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2006 Post Mortem: Infielders

See also the Outfielders and Starting Pitchers.

C – Jorge Posada .277/.374/.492 (.305 EQA)

At an age when the bottom drops out on most catchers, Jorge Posada had one of the three or four best seasons of his career. He ranked fourth among all major league catchers in VORP, behind a trio of youngsters (Mauer, McCann and Martinez). Best of all, Posada had what was undoubtedly his best defensive season. Whereas Joe Girardi at long last taught Posada how to block the plate in 2005, Tony Pena taught him how to set his feet to throw resulting in the best caught stealing percentage of his career this past season. At age 35, Jorge Posada is still improving his defense and hitting better than most catchers do in their prime.


1B – Jason Giambi .253/.413/.558 (.334)

Although Giambi’s generally been regarded as a DH for years, 2006 was the first season in his career in which he played more games as a DH than he did in the field. Troublingly, despite the prolonged exposure to the non-position, his alarmingly consistent positional splits persisted. Giambi the DH hit a solid .224/.373/.531 (.301 GPA), but Giambi the first baseman hit a resounding .289/.459/.592 (.355 GPA). Unfortunately, Giambi’s defense continued to decline this past season to the point at which the idea of Giambi playing the field more than once or twice a week is untenable.

That’s the bad news. The good news is that Giambi, despite the DH-related decrease in batting average, remains one of the most productive hitters in baseball (he had the fifth best EQA in the AL in 2006 and was tied with Chipper Jones for the eleventh best mark in the majors). It seemed unthinkable in the offseason following Giambi’s scandal, injury, and illness-riddled 2004 season, but Ga-bombi’s 2005 and 2006 seasons, in which he’s hit a combined .262/.426/.547 with 69 homers and 200 RBIs, rank with his best. By both EQA and OPS+, Giambi’s best seasons, in order, are his final season with the A’s in 2001, when he wrongly lost the MVP to Ichiro Suzuki by a mere eight points, the previous year, when he properly won the award, his underappreciated first season with the Yankees in 2002, 2005 and 2006. In chart form that looks like this:

Year Team EQA OPS+
2001 A’s .381 202
2000 A’s .372 188
2002 Yankees .352 174
2005 Yankees .348 156
2006 Yankees .334 154

Yes, three of Jason Giambi’s five best seasons have come in pinstripes.

The only catch here is that nagging injuries and his poor performance in the field have limited Giambi’s overall playing time so that, despite ranking fifth in the AL in the rate stat EQA, he was a mere 19th in the cumulative (and position-based) VORP. During his peak, Giambi came to the plate at least 660 times a year. In 2006, he made just 579 plate appearances. Indeed, by advanced cumulative stats, Giambi’s 1999 and 2003 seasons were both more productive than either his 2005 or 2006 seasons. Still, he’s a tremendous offensive asset.


2B – Robinson Cano .342/.365/.525 (.307)

In a season preview for The Hardball Times, I attempted to predict the hitting lines for each of the Yankee starters. To do so I used the career stats for every player between 25 and 35 years old. For 23-year-old sophomore Robinson Cano, however, I had to improvise a bit. What I came up with was .290/.310/.450. With that estimate, the key component of Cano’s offensive game appeared to be his slugging. So when he finished the first two months of the season with an expected .293 average and .318 on-base percentage but a measly .383 slugging, I began to worry. By the time Cano injured his hamstring 25 days later, he had increased his slugging by 56 points, but that was largely due to a 32-point boost in batting average. After five weeks on the shelf, however, Cano returned not only to his powerful rookie form, but beyond it, slugging .635 the rest of the way courtesy of 11 homers and 24 doubles in a mere 53 games. When the season ended, Cano was second on the Yankees in slugging and first on the team with 41 doubles. He also finished third in the AL batting race, just five points behind champ Joe Mauer. On top of all of that, his work with Larry Bowa resulted in a dramatic improvement in his defense as he nearly cut his error total in half.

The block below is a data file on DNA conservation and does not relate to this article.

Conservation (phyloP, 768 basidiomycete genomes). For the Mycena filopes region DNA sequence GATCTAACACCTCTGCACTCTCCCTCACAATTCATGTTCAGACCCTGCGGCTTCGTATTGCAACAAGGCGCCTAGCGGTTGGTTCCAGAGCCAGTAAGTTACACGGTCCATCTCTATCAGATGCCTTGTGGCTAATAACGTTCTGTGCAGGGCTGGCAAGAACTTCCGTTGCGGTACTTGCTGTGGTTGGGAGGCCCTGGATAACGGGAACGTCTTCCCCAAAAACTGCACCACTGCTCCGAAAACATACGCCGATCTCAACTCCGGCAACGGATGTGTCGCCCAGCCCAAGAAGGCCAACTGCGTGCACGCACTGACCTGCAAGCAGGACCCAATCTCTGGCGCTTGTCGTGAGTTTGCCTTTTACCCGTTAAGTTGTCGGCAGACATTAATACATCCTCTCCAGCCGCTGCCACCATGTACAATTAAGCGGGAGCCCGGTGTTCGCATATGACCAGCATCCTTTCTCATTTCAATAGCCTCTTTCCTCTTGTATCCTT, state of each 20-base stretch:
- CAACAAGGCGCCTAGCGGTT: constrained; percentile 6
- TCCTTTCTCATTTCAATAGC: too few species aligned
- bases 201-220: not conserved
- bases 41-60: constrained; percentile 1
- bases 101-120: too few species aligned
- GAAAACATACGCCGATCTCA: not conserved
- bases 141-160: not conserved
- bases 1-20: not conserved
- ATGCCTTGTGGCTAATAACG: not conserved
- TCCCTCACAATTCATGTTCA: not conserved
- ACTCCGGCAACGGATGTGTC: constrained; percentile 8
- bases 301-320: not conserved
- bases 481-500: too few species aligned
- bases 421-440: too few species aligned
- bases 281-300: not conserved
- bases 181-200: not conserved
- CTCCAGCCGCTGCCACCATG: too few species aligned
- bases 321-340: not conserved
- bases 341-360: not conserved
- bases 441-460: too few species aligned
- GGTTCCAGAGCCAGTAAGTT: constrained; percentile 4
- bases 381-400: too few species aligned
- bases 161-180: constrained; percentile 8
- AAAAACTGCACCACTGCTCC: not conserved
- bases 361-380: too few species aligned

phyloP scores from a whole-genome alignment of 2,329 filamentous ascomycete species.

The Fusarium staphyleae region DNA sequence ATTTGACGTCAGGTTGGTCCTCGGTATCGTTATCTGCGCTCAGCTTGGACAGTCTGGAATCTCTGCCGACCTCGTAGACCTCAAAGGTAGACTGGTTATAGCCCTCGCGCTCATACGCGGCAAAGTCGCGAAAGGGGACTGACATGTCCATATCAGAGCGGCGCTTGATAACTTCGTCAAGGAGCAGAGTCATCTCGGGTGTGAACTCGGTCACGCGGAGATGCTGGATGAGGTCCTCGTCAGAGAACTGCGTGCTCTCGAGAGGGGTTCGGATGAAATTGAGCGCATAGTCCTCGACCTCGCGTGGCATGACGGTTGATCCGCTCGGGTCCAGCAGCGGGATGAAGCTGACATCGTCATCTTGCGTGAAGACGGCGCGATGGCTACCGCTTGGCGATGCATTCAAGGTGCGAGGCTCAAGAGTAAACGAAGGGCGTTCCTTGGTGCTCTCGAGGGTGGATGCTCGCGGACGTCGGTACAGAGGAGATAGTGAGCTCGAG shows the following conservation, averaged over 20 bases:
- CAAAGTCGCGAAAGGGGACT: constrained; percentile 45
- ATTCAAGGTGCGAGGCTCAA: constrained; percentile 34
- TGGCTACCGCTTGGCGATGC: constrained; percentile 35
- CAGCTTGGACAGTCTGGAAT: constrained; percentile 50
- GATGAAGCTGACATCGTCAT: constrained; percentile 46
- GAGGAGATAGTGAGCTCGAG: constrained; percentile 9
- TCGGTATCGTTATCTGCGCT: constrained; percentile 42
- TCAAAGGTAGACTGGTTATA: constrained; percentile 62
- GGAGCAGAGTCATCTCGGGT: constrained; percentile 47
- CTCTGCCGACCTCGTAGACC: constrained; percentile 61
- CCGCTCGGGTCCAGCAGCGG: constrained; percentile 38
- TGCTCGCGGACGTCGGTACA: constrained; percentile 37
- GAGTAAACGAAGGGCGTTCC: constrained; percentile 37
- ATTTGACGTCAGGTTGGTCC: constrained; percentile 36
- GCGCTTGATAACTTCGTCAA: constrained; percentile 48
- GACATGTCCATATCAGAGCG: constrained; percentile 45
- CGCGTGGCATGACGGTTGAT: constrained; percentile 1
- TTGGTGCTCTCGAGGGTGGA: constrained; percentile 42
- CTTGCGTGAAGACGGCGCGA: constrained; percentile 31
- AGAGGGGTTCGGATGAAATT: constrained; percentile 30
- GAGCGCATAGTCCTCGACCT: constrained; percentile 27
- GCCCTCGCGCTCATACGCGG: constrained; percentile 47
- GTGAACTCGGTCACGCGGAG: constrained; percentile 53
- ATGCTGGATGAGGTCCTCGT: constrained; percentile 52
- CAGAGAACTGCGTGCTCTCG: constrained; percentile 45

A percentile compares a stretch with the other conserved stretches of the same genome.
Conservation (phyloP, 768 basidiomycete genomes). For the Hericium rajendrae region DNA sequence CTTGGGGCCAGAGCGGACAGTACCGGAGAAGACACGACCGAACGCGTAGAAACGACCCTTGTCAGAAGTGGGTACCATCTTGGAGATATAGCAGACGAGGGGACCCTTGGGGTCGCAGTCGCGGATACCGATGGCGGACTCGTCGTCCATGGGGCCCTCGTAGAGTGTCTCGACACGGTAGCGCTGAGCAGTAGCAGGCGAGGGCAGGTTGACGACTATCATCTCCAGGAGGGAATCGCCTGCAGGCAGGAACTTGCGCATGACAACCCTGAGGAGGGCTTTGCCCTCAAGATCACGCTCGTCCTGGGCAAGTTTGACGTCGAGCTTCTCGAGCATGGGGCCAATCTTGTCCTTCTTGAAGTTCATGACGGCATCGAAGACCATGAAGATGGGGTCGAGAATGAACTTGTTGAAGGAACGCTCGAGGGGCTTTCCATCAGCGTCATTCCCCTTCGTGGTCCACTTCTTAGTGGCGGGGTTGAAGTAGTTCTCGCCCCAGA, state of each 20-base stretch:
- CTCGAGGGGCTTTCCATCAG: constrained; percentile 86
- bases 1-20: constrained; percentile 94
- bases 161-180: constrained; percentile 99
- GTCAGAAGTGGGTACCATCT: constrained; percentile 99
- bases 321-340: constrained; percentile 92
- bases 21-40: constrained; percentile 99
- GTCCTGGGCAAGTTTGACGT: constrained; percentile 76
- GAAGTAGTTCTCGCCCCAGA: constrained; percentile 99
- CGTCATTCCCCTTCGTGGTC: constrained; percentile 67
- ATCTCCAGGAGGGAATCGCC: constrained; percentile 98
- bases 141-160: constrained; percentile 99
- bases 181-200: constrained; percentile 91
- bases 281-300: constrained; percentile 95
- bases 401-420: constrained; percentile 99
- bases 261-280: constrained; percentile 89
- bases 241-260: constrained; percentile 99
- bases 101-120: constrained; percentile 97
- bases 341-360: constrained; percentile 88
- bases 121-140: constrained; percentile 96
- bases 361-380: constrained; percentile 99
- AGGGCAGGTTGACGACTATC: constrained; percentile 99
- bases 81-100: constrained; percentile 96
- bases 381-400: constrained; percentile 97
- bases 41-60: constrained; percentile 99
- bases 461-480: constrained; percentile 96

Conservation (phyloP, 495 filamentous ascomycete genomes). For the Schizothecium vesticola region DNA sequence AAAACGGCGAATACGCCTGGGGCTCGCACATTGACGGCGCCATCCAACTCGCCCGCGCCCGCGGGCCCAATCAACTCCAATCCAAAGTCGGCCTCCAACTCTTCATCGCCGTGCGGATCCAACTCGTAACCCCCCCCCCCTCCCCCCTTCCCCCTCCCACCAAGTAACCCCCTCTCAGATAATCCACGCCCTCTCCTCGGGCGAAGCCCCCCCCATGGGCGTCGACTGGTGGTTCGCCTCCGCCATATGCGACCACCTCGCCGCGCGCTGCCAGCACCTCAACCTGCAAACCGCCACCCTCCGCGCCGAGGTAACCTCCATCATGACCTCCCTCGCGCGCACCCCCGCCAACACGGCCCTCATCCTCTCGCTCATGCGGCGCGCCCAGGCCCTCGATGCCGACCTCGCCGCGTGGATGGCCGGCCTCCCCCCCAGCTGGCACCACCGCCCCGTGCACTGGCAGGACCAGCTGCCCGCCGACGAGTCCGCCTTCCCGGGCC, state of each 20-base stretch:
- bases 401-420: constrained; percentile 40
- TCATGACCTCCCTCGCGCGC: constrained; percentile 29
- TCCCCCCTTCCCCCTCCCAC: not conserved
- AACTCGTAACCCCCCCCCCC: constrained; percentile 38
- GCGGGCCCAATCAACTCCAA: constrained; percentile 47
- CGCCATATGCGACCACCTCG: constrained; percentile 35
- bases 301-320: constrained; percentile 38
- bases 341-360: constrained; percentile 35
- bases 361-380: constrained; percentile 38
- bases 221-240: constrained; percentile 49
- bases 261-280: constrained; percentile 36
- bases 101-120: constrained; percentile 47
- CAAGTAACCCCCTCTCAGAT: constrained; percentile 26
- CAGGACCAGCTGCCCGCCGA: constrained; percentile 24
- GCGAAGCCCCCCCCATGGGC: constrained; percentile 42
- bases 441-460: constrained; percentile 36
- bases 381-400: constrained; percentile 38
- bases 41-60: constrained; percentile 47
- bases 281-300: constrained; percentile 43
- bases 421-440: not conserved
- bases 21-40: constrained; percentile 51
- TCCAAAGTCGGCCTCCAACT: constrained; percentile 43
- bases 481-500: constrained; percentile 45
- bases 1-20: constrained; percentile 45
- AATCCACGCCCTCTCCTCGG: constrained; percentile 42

As for his impatience at the plate, Cano did make mild improvements in his walk rate and pitches seen per plate appearance in 2006, though both were so bad in 2005 they were almost impossible to maintain. While his 2006 rates remained among the worst in baseball, he did see more pitches per plate appearance and draw unintentional walks more frequently than future Hall of Famer Vlad Guerrero. That’s something. As is the fact that despite missing five weeks, Cano had more than one and a half times the VORP of the second most productive second baseman in the American League and ranked second only to Chase Utley’s outstanding season among major league keystoners.


SS – Derek Jeter .343/.417/.483 (.324)

Despite the major injuries suffered by big guns Hideki Matsui and Gary Sheffield, the Yankees won the AL East easily, finishing with the best record in baseball in large part due to their major league best 930 runs scored. During the season it was popular to credit the Yankees’ continued success to replacement players such as Melky Cabrera and Andy Phillips. In reality, the Yankees succeeded without their corner outfielders the same way they’ve won throughout the Joe Torre era, with strength up the middle. Using VORP as a measuring stick, Jorge Posada was the fourth most productive catcher in the majors, Robinson Cano the second most productive second baseman in the majors, Johnny Damon the sixth most productive center fielder in the majors, and Derek Jeter, the team’s shortstop, was the third most productive hitter at any position in all of baseball. Ultimately it was Jeter, not Cabrera, and certainly not Phillips, that kept the Yankees not only afloat but at the top of the heap despite the injuries to Matsui and Sheffield. That, plus the fact that he led the AL in VORP is why he should have been the AL MVP.